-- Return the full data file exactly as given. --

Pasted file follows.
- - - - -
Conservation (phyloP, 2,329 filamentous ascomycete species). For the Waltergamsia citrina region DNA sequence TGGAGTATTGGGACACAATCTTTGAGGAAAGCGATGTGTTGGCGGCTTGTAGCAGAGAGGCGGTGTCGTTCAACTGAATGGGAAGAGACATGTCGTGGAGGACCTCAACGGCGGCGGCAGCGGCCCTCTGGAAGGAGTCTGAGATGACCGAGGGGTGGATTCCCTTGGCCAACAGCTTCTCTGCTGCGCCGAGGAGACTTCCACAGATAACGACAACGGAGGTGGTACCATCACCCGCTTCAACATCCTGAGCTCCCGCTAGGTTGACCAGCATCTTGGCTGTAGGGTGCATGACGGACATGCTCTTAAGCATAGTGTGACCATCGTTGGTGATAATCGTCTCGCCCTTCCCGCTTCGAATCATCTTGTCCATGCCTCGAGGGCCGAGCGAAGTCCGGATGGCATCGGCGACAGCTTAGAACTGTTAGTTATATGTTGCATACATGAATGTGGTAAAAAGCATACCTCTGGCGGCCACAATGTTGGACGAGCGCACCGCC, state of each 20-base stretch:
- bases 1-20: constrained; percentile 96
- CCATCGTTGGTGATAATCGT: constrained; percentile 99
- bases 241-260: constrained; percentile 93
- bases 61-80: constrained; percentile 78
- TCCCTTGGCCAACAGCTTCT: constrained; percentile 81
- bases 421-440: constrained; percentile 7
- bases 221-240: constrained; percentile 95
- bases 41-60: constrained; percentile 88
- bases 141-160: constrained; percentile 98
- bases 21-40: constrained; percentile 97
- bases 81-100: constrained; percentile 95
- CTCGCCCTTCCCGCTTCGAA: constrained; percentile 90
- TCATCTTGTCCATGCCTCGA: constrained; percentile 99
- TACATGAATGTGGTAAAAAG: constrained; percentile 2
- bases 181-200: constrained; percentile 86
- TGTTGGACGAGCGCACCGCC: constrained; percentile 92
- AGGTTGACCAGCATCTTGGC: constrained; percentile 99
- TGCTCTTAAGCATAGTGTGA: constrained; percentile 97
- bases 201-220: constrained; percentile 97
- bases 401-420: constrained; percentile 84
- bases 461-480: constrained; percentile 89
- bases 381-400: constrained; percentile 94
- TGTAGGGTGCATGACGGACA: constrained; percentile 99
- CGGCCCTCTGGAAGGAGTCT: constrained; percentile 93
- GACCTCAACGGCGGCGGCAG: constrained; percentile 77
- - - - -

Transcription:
Conservation (phyloP, 2,329 filamentous ascomycete species). For the Waltergamsia citrina region DNA sequence TGGAGTATTGGGACACAATCTTTGAGGAAAGCGATGTGTTGGCGGCTTGTAGCAGAGAGGCGGTGTCGTTCAACTGAATGGGAAGAGACATGTCGTGGAGGACCTCAACGGCGGCGGCAGCGGCCCTCTGGAAGGAGTCTGAGATGACCGAGGGGTGGATTCCCTTGGCCAACAGCTTCTCTGCTGCGCCGAGGAGACTTCCACAGATAACGACAACGGAGGTGGTACCATCACCCGCTTCAACATCCTGAGCTCCCGCTAGGTTGACCAGCATCTTGGCTGTAGGGTGCATGACGGACATGCTCTTAAGCATAGTGTGACCATCGTTGGTGATAATCGTCTCGCCCTTCCCGCTTCGAATCATCTTGTCCATGCCTCGAGGGCCGAGCGAAGTCCGGATGGCATCGGCGACAGCTTAGAACTGTTAGTTATATGTTGCATACATGAATGTGGTAAAAAGCATACCTCTGGCGGCCACAATGTTGGACGAGCGCACCGCC, state of each 20-base stretch:
- bases 1-20: constrained; percentile 96
- CCATCGTTGGTGATAATCGT: constrained; percentile 99
- bases 241-260: constrained; percentile 93
- bases 61-80: constrained; percentile 78
- TCCCTTGGCCAACAGCTTCT: constrained; percentile 81
- bases 421-440: constrained; percentile 7
- bases 221-240: constrained; percentile 95
- bases 41-60: constrained; percentile 88
- bases 141-160: constrained; percentile 98
- bases 21-40: constrained; percentile 97
- bases 81-100: constrained; percentile 95
- CTCGCCCTTCCCGCTTCGAA: constrained; percentile 90
- TCATCTTGTCCATGCCTCGA: constrained; percentile 99
- TACATGAATGTGGTAAAAAG: constrained; percentile 2
- bases 181-200: constrained; percentile 86
- TGTTGGACGAGCGCACCGCC: constrained; percentile 92
- AGGTTGACCAGCATCTTGGC: constrained; percentile 99
- TGCTCTTAAGCATAGTGTGA: constrained; percentile 97
- bases 201-220: constrained; percentile 97
- bases 401-420: constrained; percentile 84
- bases 461-480: constrained; percentile 89
- bases 381-400: constrained; percentile 94
- TGTAGGGTGCATGACGGACA: constrained; percentile 99
- CGGCCCTCTGGAAGGAGTCT: constrained; percentile 93
- GACCTCAACGGCGGCGGCAG: constrained; percentile 77